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This chapter is all about layering in additional challenges, on top of the main threat of Kraisa. Interweaving logistical difficulties such as the prisoners in the mesa prison adds a level of accountability to their decisions, so that it’s not a simple matter of Find The Bad Guy, Fight The Bad Guy. What Kirya, Tarn and Tranton choose to do here will directly affect thousands of prisoners.

All of that is compounded by the fact they are prisoners, and therefore not immediately sympathetic. This isn’t an orphanage or a dog sanctuary. That provides an opportunity to explore different character reactions, with Tarn immediately taking the side of the prisoners and assuming false imprisonment and Kirya having a more practical, realistic assessment.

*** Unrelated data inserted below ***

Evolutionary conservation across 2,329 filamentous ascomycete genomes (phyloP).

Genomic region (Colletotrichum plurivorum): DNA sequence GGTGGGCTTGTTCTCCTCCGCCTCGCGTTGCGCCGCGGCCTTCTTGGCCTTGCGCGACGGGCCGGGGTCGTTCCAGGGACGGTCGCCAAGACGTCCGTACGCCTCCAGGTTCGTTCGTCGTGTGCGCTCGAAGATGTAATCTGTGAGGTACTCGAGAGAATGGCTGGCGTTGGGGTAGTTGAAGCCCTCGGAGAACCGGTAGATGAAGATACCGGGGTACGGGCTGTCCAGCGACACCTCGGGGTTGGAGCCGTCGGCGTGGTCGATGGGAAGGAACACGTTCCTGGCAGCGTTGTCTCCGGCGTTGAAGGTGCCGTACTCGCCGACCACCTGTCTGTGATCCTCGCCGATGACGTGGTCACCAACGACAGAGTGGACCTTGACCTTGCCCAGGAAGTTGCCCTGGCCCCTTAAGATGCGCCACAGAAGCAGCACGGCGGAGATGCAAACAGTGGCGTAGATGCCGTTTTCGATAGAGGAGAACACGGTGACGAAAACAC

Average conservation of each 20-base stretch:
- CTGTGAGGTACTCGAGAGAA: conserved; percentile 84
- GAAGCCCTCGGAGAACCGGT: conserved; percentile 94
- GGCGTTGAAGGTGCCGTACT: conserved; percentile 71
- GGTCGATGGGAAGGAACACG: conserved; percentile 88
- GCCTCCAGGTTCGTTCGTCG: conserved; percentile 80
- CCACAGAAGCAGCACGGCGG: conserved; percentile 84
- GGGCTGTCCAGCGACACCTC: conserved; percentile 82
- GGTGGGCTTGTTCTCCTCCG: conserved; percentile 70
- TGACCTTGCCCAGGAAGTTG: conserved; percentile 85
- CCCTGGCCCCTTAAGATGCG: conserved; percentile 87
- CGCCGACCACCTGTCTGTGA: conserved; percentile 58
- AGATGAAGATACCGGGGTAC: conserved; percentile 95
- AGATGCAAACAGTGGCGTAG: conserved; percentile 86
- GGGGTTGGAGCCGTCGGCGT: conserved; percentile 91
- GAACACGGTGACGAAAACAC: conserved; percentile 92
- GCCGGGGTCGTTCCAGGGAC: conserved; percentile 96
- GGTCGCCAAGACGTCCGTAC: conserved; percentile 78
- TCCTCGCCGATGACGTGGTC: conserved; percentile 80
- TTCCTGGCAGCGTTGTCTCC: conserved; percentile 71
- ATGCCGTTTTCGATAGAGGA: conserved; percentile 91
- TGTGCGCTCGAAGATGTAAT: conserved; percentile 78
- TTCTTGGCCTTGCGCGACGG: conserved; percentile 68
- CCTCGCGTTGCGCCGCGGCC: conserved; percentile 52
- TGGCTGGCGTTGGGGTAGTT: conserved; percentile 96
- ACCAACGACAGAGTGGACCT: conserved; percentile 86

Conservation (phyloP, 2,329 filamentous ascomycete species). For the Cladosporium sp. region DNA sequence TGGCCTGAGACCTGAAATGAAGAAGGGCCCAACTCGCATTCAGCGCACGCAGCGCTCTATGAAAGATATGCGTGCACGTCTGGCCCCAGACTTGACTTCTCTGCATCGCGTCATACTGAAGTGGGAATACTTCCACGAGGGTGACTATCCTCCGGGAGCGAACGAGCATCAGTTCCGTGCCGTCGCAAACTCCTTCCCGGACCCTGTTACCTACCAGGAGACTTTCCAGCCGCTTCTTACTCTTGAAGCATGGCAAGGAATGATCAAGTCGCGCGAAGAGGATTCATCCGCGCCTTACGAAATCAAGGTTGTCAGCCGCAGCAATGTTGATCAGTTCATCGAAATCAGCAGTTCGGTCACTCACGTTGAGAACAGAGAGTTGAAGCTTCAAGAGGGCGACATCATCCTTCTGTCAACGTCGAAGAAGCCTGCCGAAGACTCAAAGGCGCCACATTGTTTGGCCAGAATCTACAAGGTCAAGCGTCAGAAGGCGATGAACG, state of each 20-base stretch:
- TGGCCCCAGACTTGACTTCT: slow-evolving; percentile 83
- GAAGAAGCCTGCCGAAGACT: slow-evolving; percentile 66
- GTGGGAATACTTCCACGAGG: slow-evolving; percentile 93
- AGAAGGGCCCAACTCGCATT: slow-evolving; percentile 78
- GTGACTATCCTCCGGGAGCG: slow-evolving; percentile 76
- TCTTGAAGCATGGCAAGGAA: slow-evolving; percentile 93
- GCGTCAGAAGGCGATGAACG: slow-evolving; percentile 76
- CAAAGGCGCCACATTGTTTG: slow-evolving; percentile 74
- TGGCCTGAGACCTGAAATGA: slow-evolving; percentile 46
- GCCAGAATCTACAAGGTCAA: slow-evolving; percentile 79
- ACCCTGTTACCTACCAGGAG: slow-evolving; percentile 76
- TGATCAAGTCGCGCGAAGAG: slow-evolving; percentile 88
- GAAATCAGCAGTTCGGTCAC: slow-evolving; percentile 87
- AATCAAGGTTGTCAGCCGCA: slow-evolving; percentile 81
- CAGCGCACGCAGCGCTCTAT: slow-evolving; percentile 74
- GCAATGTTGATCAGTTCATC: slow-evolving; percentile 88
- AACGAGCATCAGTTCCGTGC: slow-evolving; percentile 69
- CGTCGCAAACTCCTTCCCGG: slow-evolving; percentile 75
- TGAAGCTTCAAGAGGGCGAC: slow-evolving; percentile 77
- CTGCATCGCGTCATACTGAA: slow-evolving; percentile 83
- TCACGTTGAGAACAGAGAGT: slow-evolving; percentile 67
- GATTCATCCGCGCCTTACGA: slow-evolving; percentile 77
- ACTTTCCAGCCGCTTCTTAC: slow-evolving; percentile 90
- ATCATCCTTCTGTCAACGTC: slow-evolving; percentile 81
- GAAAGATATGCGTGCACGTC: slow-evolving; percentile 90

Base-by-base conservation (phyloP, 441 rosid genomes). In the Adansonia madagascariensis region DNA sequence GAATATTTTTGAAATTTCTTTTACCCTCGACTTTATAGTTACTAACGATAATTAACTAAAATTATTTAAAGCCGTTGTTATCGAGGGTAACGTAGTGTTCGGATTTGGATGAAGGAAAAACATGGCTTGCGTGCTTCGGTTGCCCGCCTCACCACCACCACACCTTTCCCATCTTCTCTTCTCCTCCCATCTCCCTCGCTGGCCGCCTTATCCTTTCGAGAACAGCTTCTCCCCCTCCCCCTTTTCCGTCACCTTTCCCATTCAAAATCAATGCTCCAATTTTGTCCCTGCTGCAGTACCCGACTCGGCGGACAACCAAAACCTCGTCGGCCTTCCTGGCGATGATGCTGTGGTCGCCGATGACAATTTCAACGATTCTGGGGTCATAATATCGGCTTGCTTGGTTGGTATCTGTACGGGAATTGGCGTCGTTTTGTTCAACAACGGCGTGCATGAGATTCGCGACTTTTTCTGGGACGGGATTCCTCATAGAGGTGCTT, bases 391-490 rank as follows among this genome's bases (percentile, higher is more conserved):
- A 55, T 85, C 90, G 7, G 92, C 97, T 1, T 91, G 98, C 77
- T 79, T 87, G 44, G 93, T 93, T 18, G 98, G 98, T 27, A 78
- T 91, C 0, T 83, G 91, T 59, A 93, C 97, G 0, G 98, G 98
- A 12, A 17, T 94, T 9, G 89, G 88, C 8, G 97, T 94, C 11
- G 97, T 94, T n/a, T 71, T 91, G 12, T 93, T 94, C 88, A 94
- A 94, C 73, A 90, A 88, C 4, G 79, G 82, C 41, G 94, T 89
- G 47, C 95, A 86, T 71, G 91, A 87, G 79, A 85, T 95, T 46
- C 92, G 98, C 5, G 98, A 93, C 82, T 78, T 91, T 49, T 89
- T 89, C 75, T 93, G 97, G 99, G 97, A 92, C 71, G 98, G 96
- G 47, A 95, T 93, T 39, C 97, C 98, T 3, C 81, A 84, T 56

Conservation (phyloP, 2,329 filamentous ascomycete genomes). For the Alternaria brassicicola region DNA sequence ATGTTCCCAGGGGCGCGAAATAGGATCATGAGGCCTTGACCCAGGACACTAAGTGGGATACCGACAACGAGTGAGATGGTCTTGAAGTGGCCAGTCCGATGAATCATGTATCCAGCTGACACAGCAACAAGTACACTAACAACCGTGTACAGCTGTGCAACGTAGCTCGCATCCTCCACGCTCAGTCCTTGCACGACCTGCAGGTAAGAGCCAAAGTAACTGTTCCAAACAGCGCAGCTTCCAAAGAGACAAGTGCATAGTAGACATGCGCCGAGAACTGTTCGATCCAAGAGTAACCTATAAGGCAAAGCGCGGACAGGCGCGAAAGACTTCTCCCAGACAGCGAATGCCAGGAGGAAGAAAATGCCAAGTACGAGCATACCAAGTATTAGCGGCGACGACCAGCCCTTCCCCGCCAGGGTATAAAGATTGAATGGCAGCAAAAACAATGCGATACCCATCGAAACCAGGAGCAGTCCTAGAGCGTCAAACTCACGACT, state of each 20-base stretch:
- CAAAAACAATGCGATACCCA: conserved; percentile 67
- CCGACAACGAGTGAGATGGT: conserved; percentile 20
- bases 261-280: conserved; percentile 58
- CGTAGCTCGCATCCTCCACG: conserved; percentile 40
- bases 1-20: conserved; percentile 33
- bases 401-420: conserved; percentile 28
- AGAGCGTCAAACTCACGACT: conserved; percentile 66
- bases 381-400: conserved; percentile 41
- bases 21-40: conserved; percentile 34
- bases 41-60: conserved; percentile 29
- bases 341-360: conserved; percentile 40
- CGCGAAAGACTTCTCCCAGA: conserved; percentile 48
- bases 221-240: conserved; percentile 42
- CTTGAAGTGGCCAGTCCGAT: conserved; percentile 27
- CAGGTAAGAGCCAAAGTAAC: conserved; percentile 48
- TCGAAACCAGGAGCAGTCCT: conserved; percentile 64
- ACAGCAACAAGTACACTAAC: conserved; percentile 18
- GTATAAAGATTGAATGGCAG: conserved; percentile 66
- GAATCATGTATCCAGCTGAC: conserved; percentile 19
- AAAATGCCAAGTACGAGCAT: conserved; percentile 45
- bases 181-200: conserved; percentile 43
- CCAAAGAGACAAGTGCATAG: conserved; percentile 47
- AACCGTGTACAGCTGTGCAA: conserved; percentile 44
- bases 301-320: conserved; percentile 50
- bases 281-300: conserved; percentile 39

This also comes a couple of chapters after ‘Justice for all’ when we checked in at the abandoned Verase estate; and here we get to find out what’s happened to Tristan. He’s a relatively minor character who we haven’t seen since Arc 2, but it’s a satisfying bit of resonance. Tristan is an example of a character who thought he was the lead protagonist in the story, and then discovered with absolute certainty that he is not.

The relationship between Kirya and Tarn I’m deliberately keeping light. A lot of it takes place in gestures and glances, rather than overt displays of passion. Neither of those characters are in a position to be indulging themselves. This chapter is a reminder that there is still a gulf between them, despite their recent shared experiences. They see the world differently, have lived differently, and will need to find a way to bridge that gap.


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